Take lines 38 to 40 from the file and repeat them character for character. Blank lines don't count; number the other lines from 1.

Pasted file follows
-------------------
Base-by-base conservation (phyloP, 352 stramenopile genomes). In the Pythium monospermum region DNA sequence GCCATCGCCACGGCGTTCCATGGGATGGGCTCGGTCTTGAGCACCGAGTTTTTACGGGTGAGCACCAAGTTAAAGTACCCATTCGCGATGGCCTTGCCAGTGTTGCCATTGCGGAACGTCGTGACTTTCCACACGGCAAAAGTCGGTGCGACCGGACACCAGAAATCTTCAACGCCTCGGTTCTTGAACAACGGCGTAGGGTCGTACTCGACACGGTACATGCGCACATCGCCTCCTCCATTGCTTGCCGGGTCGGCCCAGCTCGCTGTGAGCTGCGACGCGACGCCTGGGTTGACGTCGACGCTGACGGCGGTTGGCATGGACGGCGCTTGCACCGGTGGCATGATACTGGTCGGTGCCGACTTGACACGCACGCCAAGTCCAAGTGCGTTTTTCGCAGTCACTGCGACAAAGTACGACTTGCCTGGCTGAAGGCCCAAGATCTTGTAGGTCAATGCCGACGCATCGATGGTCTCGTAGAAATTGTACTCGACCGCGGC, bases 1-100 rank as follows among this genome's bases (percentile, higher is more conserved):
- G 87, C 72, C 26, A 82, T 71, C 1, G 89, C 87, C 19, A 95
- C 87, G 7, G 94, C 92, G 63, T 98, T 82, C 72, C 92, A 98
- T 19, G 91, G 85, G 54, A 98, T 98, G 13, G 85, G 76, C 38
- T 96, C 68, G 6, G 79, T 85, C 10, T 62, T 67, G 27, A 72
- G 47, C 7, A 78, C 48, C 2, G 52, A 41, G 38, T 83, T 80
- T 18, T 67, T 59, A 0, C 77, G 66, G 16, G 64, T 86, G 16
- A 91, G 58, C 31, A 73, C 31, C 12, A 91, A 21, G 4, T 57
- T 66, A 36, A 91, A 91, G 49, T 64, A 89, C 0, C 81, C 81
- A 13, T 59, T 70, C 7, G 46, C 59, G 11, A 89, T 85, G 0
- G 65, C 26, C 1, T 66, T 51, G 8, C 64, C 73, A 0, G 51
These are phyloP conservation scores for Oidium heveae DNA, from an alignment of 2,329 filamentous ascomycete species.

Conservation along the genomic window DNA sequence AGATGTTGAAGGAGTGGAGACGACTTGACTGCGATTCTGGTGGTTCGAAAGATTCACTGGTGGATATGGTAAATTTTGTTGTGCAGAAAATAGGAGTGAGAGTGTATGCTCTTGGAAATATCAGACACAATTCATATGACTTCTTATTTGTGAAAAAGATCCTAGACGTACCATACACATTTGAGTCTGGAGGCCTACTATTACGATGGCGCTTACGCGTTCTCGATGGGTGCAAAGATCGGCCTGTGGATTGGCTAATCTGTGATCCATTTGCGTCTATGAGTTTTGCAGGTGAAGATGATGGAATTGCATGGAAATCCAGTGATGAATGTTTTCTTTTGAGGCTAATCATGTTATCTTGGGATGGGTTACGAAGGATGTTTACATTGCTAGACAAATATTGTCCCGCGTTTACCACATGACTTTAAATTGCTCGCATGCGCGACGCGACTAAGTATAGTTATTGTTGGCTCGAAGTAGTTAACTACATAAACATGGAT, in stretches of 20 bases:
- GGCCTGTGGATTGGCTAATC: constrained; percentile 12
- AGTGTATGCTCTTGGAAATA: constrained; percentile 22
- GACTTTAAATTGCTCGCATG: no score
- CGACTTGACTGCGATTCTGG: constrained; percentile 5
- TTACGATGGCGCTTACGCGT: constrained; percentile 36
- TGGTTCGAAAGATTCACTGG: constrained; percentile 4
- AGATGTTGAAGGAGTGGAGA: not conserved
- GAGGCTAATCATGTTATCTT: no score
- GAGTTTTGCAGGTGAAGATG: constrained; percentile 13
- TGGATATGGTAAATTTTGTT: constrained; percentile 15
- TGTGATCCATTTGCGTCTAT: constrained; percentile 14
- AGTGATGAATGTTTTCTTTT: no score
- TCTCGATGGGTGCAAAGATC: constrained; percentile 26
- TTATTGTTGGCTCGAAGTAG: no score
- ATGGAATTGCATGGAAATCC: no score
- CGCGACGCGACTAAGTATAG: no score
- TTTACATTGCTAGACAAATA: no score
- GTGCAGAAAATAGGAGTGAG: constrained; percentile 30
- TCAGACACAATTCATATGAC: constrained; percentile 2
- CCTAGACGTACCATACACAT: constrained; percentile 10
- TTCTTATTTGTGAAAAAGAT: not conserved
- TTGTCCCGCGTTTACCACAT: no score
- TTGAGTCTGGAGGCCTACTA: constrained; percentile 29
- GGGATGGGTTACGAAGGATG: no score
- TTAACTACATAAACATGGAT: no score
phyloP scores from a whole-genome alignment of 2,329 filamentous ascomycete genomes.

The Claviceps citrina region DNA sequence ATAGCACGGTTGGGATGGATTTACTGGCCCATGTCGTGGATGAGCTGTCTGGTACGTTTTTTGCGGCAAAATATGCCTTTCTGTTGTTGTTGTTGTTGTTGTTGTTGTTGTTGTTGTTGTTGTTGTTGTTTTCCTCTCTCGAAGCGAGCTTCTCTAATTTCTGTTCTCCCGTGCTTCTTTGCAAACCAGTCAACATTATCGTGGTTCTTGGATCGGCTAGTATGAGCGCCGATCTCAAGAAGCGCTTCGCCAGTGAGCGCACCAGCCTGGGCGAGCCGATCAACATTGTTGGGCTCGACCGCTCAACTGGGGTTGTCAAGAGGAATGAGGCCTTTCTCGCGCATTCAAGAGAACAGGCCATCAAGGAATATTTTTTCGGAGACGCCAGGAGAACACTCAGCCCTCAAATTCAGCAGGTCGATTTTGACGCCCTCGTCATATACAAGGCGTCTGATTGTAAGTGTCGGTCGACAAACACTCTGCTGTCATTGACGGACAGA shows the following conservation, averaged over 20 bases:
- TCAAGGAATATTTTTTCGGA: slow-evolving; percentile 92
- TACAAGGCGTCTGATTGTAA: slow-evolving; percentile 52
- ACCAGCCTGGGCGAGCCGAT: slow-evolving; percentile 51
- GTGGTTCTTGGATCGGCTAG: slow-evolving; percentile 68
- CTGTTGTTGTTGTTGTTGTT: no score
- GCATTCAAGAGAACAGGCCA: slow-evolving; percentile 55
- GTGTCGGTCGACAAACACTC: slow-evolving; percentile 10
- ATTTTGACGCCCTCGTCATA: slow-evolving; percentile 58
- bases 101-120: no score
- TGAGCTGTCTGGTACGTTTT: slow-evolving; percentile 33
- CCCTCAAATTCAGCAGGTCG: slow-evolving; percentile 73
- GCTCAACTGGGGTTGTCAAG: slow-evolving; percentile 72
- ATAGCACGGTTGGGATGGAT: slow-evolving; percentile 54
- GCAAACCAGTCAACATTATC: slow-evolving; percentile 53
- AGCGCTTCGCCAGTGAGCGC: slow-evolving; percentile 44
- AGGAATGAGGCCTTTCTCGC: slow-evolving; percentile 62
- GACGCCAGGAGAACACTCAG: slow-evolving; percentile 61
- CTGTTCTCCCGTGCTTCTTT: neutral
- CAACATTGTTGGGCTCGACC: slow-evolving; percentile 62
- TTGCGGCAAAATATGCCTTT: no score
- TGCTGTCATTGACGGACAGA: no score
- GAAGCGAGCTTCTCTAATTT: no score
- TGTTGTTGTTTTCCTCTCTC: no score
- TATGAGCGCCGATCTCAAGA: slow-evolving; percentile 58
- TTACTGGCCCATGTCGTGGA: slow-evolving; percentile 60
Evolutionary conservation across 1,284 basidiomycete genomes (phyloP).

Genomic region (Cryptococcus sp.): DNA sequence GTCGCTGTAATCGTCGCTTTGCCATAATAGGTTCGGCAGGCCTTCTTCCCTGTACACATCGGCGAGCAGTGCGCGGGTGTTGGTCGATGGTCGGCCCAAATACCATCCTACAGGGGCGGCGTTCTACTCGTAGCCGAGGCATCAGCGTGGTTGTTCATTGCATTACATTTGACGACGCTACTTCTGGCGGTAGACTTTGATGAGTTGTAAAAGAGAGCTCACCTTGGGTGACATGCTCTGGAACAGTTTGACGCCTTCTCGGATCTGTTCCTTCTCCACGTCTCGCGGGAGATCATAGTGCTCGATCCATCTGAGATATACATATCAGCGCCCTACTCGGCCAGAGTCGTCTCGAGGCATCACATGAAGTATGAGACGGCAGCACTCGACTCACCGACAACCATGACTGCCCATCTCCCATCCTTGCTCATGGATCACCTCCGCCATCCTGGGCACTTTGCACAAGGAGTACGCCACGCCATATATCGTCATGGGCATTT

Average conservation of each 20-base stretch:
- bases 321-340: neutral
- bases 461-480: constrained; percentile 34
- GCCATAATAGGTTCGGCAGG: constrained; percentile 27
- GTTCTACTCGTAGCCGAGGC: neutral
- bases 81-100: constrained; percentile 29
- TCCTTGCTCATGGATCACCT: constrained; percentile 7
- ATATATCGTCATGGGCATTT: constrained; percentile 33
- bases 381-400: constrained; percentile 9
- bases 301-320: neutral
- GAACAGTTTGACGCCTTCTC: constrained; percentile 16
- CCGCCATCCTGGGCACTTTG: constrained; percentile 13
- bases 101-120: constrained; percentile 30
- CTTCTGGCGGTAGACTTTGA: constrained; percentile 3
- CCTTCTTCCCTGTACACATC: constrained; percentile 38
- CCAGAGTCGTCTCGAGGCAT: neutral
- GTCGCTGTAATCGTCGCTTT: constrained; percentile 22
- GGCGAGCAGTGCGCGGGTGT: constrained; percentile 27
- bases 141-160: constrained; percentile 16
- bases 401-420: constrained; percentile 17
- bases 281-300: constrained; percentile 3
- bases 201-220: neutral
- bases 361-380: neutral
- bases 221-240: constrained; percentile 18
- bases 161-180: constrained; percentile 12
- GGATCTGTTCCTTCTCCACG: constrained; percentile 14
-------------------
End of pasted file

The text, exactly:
- TTAACTACATAAACATGGAT: no score
phyloP scores from a whole-genome alignment of 2,329 filamentous ascomycete genomes.

The Claviceps citrina region DNA sequence ATAGCACGGTTGGGATGGATTTACTGGCCCATGTCGTGGATGAGCTGTCTGGTACGTTTTTTGCGGCAAAATATGCCTTTCTGTTGTTGTTGTTGTTGTTGTTGTTGTTGTTGTTGTTGTTGTTGTTGTTTTCCTCTCTCGAAGCGAGCTTCTCTAATTTCTGTTCTCCCGTGCTTCTTTGCAAACCAGTCAACATTATCGTGGTTCTTGGATCGGCTAGTATGAGCGCCGATCTCAAGAAGCGCTTCGCCAGTGAGCGCACCAGCCTGGGCGAGCCGATCAACATTGTTGGGCTCGACCGCTCAACTGGGGTTGTCAAGAGGAATGAGGCCTTTCTCGCGCATTCAAGAGAACAGGCCATCAAGGAATATTTTTTCGGAGACGCCAGGAGAACACTCAGCCCTCAAATTCAGCAGGTCGATTTTGACGCCCTCGTCATATACAAGGCGTCTGATTGTAAGTGTCGGTCGACAAACACTCTGCTGTCATTGACGGACAGA shows the following conservation, averaged over 20 bases: